Shares for the aluminium producer Alcoa dropped slightly ahead of its first quarter earnings report (Reuters)

Alcoa (NYSE:AA) stock soared by over five percent in after hours trading as the Dow Component and largest US aluminium producer reported an unexpected profit in its first quarter earnings results.

It is the first major New York Stock Exchange-listed company to do so for the year, giving an early indication of US companies' performances at the start of 2012, giving a positive outlook for the rest of the market.

Analysts were expecting poor numbers from Alcoa, amid weakening aluminium demand and rising costs, and though net income was down significantly on the year the company still turned out a profit despite predicitons of a loss.

"Performance rebounded strongly this quarter due to our proactive cash sustainability actions, our relentless focus on profitable growth, and stabilizing markets," Klaus Kleinfeld, Alcoa chairman and chief executive, said.

"We are successfully executing on our aggressive strategy to move down the cost curve in our upstream businesses, and drive to record profitability in our midstream and downstream businesses. Challenges remain in this economy, but we approach them better prepared than ever before."

Net profit for the first quarter was $94m (£59.1m), compared with $308m in the first quarter of 2011.

The results give the first real indication of how major US companies performed at the start of 2012. Aluminium has a variety of applications, from transport and retail to construction. As 79 percent of Alcoa's total sales are in US and European markets, its results could give a sign of what is happening across the Atlantic.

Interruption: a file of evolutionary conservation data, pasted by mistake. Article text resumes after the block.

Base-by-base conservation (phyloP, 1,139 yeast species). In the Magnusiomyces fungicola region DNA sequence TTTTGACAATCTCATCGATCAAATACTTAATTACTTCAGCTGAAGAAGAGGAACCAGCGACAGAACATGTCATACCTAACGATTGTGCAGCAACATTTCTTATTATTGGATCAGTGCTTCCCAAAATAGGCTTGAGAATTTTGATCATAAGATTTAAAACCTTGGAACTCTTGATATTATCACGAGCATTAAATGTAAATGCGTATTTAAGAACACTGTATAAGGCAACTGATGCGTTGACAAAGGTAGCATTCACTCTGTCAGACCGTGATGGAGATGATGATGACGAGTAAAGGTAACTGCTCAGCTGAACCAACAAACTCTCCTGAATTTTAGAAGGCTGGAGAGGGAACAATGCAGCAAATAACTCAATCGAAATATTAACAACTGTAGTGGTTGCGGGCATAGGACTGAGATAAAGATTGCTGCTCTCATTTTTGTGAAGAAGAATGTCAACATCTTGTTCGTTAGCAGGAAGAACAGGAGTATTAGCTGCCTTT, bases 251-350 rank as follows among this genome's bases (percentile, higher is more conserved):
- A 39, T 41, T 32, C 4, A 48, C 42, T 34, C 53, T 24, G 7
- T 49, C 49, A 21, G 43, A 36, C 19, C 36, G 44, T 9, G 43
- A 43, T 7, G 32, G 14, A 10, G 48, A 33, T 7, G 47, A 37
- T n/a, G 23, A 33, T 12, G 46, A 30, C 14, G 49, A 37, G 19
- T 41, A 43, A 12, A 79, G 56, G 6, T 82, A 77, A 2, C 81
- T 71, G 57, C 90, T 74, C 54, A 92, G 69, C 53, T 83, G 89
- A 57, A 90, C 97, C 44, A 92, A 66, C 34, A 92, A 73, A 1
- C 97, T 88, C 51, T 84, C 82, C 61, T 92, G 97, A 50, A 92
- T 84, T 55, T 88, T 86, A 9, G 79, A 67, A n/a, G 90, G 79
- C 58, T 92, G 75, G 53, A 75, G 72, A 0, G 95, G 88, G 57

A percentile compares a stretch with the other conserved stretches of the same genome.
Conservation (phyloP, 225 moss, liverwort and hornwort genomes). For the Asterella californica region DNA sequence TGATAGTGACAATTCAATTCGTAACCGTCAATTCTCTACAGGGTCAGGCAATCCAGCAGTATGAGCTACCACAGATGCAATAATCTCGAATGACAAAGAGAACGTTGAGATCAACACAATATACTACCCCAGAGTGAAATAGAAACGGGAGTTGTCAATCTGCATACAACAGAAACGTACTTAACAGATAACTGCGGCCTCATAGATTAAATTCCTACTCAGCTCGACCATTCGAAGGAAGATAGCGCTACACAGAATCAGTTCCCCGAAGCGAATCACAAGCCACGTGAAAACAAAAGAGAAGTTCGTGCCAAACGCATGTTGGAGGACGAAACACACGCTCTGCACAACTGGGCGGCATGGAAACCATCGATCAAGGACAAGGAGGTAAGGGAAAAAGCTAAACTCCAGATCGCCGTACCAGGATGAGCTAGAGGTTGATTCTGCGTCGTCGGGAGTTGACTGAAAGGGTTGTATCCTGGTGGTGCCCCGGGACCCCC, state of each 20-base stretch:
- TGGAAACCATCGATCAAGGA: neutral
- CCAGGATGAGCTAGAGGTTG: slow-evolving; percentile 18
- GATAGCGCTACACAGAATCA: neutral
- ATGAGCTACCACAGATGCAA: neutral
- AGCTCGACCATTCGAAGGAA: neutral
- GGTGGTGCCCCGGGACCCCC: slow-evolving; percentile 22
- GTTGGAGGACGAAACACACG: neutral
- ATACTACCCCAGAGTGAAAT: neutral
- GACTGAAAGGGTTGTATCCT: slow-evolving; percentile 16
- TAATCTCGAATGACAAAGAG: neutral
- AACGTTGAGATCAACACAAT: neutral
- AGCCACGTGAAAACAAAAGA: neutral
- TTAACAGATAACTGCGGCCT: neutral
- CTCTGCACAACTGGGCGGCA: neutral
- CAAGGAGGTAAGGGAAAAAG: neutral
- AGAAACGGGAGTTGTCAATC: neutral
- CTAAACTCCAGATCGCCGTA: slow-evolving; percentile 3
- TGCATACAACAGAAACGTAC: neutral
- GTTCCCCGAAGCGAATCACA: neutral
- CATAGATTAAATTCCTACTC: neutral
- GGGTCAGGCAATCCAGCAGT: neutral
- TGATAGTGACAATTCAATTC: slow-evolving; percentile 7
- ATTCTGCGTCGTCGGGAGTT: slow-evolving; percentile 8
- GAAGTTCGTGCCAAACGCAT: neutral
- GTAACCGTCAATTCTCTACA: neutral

Heavy aluminium production in China is dampening aluminium prices, as the state-owned industry continues to outstrip demand with supply to sustain employment levels.

This surplus has seen the metal's price plunge by 22 percent in a year.

Alcoa has said it will cut back on production to address the market being oversupplied.

Around 12 percent of its smelting operations will be scaled back across the globe as a result.

As well as declining prices fuelled by increasing output, Alcoa has been hit by rising fuel costs, as the price of oil soars ever higher.

A barrel of Brent crude now costs around the $125 mark and is expected to go even higher in 2012.

The ongoing eurozone sovereign debt crisis continues to mire one of Alcoa's biggest markets.

Manufacturing is in decline across Europe, which accounts for around 27 percent of Alcoa's total sales.

Latest eurozone purchasing managers index data, which is the most up-to-date indicator of economic performance, showed that the single currency area is likely to be in recession.

For the final quarter of 2011, Alcoa announced a loss of $193m (£121.9m).